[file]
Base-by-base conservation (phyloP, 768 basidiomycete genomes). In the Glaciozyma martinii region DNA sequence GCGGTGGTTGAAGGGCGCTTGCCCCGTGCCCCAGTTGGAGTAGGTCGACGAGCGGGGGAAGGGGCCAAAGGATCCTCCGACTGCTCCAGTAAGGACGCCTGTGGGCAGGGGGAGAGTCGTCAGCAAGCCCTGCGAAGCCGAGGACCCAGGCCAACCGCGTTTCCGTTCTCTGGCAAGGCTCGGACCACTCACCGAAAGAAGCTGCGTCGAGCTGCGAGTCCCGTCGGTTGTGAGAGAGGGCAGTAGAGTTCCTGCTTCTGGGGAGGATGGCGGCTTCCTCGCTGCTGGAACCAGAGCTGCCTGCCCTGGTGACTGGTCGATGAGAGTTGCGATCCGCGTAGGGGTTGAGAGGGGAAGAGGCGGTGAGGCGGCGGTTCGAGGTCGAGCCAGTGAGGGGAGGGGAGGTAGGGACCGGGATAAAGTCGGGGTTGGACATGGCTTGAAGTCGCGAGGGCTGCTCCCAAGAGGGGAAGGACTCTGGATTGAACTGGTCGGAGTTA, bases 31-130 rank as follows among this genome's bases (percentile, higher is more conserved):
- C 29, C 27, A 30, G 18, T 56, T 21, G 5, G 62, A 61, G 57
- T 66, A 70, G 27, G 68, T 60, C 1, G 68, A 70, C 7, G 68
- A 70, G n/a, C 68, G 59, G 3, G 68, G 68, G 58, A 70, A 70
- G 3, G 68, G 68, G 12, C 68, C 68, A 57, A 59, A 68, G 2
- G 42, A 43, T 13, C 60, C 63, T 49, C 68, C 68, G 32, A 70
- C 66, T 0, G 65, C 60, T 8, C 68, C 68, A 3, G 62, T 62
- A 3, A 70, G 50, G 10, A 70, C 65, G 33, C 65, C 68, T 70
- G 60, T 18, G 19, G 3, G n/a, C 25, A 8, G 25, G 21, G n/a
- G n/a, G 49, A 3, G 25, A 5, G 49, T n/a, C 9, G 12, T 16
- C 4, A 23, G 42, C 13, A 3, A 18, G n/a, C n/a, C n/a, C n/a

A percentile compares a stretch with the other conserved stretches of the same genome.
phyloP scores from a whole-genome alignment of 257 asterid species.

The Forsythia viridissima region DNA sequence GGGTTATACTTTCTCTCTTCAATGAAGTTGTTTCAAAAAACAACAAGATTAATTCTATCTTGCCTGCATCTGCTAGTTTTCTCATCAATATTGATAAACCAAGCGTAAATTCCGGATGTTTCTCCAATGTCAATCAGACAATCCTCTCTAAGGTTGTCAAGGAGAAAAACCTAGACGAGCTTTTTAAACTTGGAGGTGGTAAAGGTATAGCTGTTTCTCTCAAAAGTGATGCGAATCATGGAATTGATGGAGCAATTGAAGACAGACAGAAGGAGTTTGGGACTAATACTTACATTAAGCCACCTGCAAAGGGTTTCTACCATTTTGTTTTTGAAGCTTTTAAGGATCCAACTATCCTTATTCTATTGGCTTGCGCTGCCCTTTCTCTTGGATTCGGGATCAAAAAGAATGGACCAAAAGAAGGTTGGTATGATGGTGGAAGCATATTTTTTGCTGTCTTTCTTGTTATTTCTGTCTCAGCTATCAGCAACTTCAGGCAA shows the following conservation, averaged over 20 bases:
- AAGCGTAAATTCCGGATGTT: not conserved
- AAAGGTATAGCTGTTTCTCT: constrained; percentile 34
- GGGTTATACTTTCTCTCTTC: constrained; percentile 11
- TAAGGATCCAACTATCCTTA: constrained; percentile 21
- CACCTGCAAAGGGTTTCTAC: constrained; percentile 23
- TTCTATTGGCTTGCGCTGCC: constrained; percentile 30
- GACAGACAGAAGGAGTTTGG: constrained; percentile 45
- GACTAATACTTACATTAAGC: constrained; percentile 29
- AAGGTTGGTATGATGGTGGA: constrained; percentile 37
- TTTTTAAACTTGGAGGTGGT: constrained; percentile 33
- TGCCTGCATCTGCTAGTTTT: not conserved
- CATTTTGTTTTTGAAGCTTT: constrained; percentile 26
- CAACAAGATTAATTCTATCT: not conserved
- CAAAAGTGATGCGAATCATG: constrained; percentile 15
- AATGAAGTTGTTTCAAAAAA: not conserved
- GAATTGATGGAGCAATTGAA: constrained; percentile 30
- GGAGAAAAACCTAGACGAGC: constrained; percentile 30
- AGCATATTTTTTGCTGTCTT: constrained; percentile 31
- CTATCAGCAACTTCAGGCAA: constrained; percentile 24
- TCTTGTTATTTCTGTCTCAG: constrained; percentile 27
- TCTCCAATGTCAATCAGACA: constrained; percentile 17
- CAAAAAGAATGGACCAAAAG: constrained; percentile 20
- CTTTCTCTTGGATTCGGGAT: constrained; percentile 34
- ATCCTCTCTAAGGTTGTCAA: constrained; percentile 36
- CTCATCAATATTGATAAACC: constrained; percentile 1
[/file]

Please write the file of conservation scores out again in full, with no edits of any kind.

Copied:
Base-by-base conservation (phyloP, 768 basidiomycete genomes). In the Glaciozyma martinii region DNA sequence GCGGTGGTTGAAGGGCGCTTGCCCCGTGCCCCAGTTGGAGTAGGTCGACGAGCGGGGGAAGGGGCCAAAGGATCCTCCGACTGCTCCAGTAAGGACGCCTGTGGGCAGGGGGAGAGTCGTCAGCAAGCCCTGCGAAGCCGAGGACCCAGGCCAACCGCGTTTCCGTTCTCTGGCAAGGCTCGGACCACTCACCGAAAGAAGCTGCGTCGAGCTGCGAGTCCCGTCGGTTGTGAGAGAGGGCAGTAGAGTTCCTGCTTCTGGGGAGGATGGCGGCTTCCTCGCTGCTGGAACCAGAGCTGCCTGCCCTGGTGACTGGTCGATGAGAGTTGCGATCCGCGTAGGGGTTGAGAGGGGAAGAGGCGGTGAGGCGGCGGTTCGAGGTCGAGCCAGTGAGGGGAGGGGAGGTAGGGACCGGGATAAAGTCGGGGTTGGACATGGCTTGAAGTCGCGAGGGCTGCTCCCAAGAGGGGAAGGACTCTGGATTGAACTGGTCGGAGTTA, bases 31-130 rank as follows among this genome's bases (percentile, higher is more conserved):
- C 29, C 27, A 30, G 18, T 56, T 21, G 5, G 62, A 61, G 57
- T 66, A 70, G 27, G 68, T 60, C 1, G 68, A 70, C 7, G 68
- A 70, G n/a, C 68, G 59, G 3, G 68, G 68, G 58, A 70, A 70
- G 3, G 68, G 68, G 12, C 68, C 68, A 57, A 59, A 68, G 2
- G 42, A 43, T 13, C 60, C 63, T 49, C 68, C 68, G 32, A 70
- C 66, T 0, G 65, C 60, T 8, C 68, C 68, A 3, G 62, T 62
- A 3, A 70, G 50, G 10, A 70, C 65, G 33, C 65, C 68, T 70
- G 60, T 18, G 19, G 3, G n/a, C 25, A 8, G 25, G 21, G n/a
- G n/a, G 49, A 3, G 25, A 5, G 49, T n/a, C 9, G 12, T 16
- C 4, A 23, G 42, C 13, A 3, A 18, G n/a, C n/a, C n/a, C n/a

A percentile compares a stretch with the other conserved stretches of the same genome.
phyloP scores from a whole-genome alignment of 257 asterid species.

The Forsythia viridissima region DNA sequence GGGTTATACTTTCTCTCTTCAATGAAGTTGTTTCAAAAAACAACAAGATTAATTCTATCTTGCCTGCATCTGCTAGTTTTCTCATCAATATTGATAAACCAAGCGTAAATTCCGGATGTTTCTCCAATGTCAATCAGACAATCCTCTCTAAGGTTGTCAAGGAGAAAAACCTAGACGAGCTTTTTAAACTTGGAGGTGGTAAAGGTATAGCTGTTTCTCTCAAAAGTGATGCGAATCATGGAATTGATGGAGCAATTGAAGACAGACAGAAGGAGTTTGGGACTAATACTTACATTAAGCCACCTGCAAAGGGTTTCTACCATTTTGTTTTTGAAGCTTTTAAGGATCCAACTATCCTTATTCTATTGGCTTGCGCTGCCCTTTCTCTTGGATTCGGGATCAAAAAGAATGGACCAAAAGAAGGTTGGTATGATGGTGGAAGCATATTTTTTGCTGTCTTTCTTGTTATTTCTGTCTCAGCTATCAGCAACTTCAGGCAA shows the following conservation, averaged over 20 bases:
- AAGCGTAAATTCCGGATGTT: not conserved
- AAAGGTATAGCTGTTTCTCT: constrained; percentile 34
- GGGTTATACTTTCTCTCTTC: constrained; percentile 11
- TAAGGATCCAACTATCCTTA: constrained; percentile 21
- CACCTGCAAAGGGTTTCTAC: constrained; percentile 23
- TTCTATTGGCTTGCGCTGCC: constrained; percentile 30
- GACAGACAGAAGGAGTTTGG: constrained; percentile 45
- GACTAATACTTACATTAAGC: constrained; percentile 29
- AAGGTTGGTATGATGGTGGA: constrained; percentile 37
- TTTTTAAACTTGGAGGTGGT: constrained; percentile 33
- TGCCTGCATCTGCTAGTTTT: not conserved
- CATTTTGTTTTTGAAGCTTT: constrained; percentile 26
- CAACAAGATTAATTCTATCT: not conserved
- CAAAAGTGATGCGAATCATG: constrained; percentile 15
- AATGAAGTTGTTTCAAAAAA: not conserved
- GAATTGATGGAGCAATTGAA: constrained; percentile 30
- GGAGAAAAACCTAGACGAGC: constrained; percentile 30
- AGCATATTTTTTGCTGTCTT: constrained; percentile 31
- CTATCAGCAACTTCAGGCAA: constrained; percentile 24
- TCTTGTTATTTCTGTCTCAG: constrained; percentile 27
- TCTCCAATGTCAATCAGACA: constrained; percentile 17
- CAAAAAGAATGGACCAAAAG: constrained; percentile 20
- CTTTCTCTTGGATTCGGGAT: constrained; percentile 34
- ATCCTCTCTAAGGTTGTCAA: constrained; percentile 36
- CTCATCAATATTGATAAACC: constrained; percentile 1